Two New Trail Links Open, Connecting Greenways North of Boston

The northern entrance to the new Charlestown Seawall bike path, pictured from Draw 7 Park in Somerville. The Alford Street Bridge and the spire of the Saint Vincent de Sales Church on Bunker Hill are visible in the distance.
The northern entrance to the new Charlestown Seawall bike path, pictured from Draw 7 Park in Somerville. The Alford Street Bridge and the spire of the Saint Vincent de Sales Church on Bunker Hill are visible in the distance.

After suffering through long delays during the pandemic, two new trail connections have opened to bike and pedestrian traffic this spring: the Charlestown Seawall trail connection between Draw 7 Park in Somerville and Alford Street in Boston, and the new Watertown-Cambridge Greenway, which connects the Alewife Red Line station to Watertown Square.

The new Charlestown Seawall Trail

Locator map of the new Charlestown Seawall Trail connecting Boston and Somerville along the Mystic Riverfront
The new Charlestown Seawall Trail (dashed line) in Boston and Somerville.

After months of waiting, a new riverfront path has finally opened to connect the Assembly neighborhood in Somerville with Sullivan Square in Boston. The new path offers a scenic direct connection from the Sullivan Square area to the Assembly neighborhood in Somerville, and connects to an existing network of riverfront paths that extends into Medford.

While I was checking it out last Thursday evening, I ran into Kate Adams, a StreetsblogMASS reader who told me that “this project is doubly exciting for me as I have been commuting through this area for 16 years, and I work in climate change and public health.”

I met Adams near the Sullivan Square traffic circle, where we were both trying to figure out the best way to get to the new trail. Getting on the new path from the southern side, in Boston, is tricky for bicycle users, since the path starts on the north side of Alford Street, and there’s no crosswalk at the riverbank.

Ultimately, we opted to ride very slowly on the Alford Street sidewalk to get to the path from the traffic circle.

The new Charlestown Seawall bike path, looking south towards the Alford Street bridge. The Mystic River is on the left and the MBTA's Charlestown bus garage is located behind a high chain-link fence on the right.
Kate Adams enjoys the new Charlestown Seawall bike path. The MBTA’s Charlestown bus garage is on the right, and the Alford Street Bridge is to the left.

Accessing the path is considerably easier from the Somerville side: it connects directly into the existing riverbank paths in Draw 7 Park (pictured at the top of this article) next to the Assembly Orange Line station. The planned Mystic River bike and pedestrian bridge to Everett will someday land near this location, too.

StreetsblogMASS editor Christian MilNeil rides along the new Charlestown Seawall trail towards Assembly Square (whose towers are visible in the background at left). The Mystic River is on the right.
StreetsblogMASS editor Christian MilNeil rides along the new Charlestown Seawall trail towards Assembly Square (whose towers are visible in the background at left). Photo by Kate Adams.

From Draw 7 Park, I continued my bike ride upriver to the Mystic Valley Parkway, where the riverfront path currently ends (plans are in the works to fill in a mile-long trail gap there to create a continuous path along the riverbank into downtown Medford and Arlington).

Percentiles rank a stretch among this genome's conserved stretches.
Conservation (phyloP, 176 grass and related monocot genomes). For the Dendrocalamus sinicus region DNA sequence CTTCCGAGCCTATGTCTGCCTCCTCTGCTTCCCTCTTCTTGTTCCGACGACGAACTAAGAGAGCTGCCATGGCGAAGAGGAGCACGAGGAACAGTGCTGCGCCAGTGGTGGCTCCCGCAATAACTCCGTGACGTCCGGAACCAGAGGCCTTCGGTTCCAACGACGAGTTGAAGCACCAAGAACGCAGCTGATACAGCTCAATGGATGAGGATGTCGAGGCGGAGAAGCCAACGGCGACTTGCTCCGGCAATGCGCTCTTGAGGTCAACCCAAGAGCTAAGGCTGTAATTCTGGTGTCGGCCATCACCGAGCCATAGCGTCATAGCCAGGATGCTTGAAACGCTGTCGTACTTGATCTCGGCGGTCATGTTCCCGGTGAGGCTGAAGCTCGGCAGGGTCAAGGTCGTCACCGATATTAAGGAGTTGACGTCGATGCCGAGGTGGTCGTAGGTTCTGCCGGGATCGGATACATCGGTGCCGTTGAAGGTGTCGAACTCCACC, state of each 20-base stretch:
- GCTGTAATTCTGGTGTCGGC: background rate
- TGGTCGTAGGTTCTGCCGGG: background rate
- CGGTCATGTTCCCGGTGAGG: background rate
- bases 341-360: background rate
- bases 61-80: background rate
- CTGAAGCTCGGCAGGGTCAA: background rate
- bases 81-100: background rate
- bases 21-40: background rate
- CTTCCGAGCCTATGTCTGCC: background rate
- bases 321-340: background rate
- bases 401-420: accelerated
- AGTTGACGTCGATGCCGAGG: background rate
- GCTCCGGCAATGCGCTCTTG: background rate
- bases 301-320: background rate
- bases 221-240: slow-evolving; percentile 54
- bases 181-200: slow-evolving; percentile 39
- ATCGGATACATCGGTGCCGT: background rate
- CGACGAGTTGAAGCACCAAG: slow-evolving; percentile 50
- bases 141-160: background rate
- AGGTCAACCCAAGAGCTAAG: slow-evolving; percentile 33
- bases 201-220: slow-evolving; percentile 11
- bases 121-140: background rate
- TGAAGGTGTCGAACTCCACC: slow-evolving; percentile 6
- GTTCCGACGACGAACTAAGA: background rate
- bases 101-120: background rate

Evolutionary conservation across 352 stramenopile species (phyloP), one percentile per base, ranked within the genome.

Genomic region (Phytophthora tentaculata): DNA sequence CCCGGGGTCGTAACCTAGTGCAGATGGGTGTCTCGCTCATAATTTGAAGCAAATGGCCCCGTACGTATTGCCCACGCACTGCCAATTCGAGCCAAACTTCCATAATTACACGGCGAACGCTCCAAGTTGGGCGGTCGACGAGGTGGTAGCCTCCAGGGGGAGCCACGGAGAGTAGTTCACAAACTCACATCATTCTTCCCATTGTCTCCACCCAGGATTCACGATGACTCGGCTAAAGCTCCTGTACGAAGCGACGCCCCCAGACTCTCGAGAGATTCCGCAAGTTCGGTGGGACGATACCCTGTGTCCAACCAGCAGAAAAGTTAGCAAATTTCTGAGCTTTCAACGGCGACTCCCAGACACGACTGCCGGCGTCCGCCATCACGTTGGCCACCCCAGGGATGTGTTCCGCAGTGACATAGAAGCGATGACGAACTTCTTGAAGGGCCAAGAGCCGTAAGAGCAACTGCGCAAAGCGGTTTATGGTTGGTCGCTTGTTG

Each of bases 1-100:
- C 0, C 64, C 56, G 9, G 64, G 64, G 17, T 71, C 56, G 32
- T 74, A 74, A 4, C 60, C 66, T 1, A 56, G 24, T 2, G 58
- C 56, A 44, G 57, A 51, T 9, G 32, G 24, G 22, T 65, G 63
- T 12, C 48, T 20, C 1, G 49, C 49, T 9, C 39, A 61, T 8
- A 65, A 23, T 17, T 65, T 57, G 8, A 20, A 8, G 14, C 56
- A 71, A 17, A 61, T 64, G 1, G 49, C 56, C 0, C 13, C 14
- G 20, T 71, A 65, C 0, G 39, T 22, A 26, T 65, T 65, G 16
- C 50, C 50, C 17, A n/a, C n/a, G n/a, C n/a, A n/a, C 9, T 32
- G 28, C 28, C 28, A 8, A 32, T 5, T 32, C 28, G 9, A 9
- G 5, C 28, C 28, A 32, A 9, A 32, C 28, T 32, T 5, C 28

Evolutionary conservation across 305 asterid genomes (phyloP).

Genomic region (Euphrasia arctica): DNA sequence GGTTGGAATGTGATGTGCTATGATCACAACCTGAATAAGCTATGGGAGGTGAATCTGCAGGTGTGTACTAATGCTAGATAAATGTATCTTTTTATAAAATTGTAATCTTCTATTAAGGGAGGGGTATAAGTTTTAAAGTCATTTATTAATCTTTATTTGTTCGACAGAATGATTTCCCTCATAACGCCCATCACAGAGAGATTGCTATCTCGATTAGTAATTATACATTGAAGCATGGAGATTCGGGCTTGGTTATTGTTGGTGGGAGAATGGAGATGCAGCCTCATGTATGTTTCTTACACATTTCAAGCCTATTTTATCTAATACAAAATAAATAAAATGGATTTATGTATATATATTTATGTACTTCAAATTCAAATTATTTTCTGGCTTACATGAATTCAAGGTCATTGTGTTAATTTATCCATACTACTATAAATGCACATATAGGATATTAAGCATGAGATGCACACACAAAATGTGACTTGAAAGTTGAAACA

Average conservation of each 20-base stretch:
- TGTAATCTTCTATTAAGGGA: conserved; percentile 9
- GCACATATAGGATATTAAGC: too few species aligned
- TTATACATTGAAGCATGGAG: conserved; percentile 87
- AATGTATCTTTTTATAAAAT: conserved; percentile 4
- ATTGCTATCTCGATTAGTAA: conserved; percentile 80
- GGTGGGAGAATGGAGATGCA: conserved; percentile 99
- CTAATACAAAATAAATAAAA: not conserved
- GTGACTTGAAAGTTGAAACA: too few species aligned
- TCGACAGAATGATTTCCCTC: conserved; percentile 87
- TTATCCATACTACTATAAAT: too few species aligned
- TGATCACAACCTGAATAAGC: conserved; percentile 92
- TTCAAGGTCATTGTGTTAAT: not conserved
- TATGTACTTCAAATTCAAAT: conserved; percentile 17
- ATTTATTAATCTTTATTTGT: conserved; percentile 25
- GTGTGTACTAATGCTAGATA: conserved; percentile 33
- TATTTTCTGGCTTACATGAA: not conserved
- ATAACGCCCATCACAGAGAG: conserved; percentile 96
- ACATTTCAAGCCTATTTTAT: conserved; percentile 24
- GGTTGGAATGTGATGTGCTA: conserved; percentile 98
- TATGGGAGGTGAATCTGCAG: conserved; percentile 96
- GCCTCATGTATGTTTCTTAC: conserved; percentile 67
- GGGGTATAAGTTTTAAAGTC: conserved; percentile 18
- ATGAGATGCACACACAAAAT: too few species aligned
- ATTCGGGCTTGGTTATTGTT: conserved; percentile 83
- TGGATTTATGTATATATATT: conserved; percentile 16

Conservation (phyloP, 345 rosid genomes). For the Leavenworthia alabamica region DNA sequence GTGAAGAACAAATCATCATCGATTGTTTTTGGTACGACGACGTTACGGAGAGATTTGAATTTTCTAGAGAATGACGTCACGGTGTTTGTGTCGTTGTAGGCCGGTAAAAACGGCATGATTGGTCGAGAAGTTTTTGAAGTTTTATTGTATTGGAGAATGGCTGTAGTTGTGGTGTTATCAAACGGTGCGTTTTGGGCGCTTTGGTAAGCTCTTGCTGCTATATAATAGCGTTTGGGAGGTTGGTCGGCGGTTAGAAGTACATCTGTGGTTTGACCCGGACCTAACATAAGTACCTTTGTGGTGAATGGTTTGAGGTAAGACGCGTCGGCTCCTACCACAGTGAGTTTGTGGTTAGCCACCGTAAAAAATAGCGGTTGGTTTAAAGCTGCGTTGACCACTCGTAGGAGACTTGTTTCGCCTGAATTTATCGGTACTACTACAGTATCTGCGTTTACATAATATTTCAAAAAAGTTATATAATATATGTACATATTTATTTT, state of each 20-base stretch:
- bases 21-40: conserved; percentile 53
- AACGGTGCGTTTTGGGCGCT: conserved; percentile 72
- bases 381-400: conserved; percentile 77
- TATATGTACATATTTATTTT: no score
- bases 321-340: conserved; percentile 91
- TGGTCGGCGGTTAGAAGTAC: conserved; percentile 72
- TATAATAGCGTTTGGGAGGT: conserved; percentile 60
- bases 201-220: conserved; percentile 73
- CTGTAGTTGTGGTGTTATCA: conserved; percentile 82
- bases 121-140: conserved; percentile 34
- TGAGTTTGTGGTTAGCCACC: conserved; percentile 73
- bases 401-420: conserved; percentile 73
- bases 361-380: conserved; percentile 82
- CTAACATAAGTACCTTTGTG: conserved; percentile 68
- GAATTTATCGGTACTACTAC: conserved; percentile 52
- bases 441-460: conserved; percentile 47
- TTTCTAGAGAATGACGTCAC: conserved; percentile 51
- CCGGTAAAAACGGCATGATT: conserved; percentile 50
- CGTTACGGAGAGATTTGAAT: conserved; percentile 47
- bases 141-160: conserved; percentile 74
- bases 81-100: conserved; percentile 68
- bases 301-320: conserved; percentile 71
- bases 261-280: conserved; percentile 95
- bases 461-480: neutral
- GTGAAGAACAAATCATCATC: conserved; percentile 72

Then I cut west across the intimidating off-ramps to Mystic Avenue, through Powder House Circle, and on to the Alewife Red Line station via Somerville’s Community Path. From there, if you can grit your teeth for a noisy and noxious half-mile trip alongside the traffic of Alewife Brook Parkway, you’ll eventually reach:

The new Watertown-Cambridge Greenway

Map of the new Watertown-Cambridge Greenway, which connects to existing trails from Watertown Square to the Alewife area in Cambridge
The new Watertown-Cambridge Greenway (dashed line) connects to existing off-street in Watertown and Cambridge.

This is another trail project that saw delays during the pandemic, but has been more or less open for use for several months now. There are still some piles of construction cones and fencing materials at certain points along the trail, but the work looks more or less complete, and last Thursday, dozens of joggers, walkers, and bike-riders were out to enjoy it.

A "Path closed" sign is obscured by a construction cone and "detour" sign at the northern end of the Watertown-Cambridge Greenway in Cambridge while three people on bikes ride past.
Notwithstanding the “path closed” sign, dozens of people were out enjoying the new Watertown-Cambridge Greenway last Thursday evening. Pictured is the northern segment of the new trail, near Fresh Pond.

Besides offering a lovely ride through the woods near Fresh Pond, the new trail also connects to several practical destinations to enable errand-running by bike. Near Mount Auburn Street, the new path runs directly next to the Star Market, and near the trail’s southern end in Watertown, a trail spur connects to the Watertown Mall and the Arsenal Yards shopping centers.

A trail entrance from Holworthy Street, near Mount Auburn Street, with a pile of construction cones and a sign indicating the "Watertown Cambridge Greenway."
An entrance to the new Watertown-Cambridge Greenway from Holworthy Street, near Mount Auburn Street.

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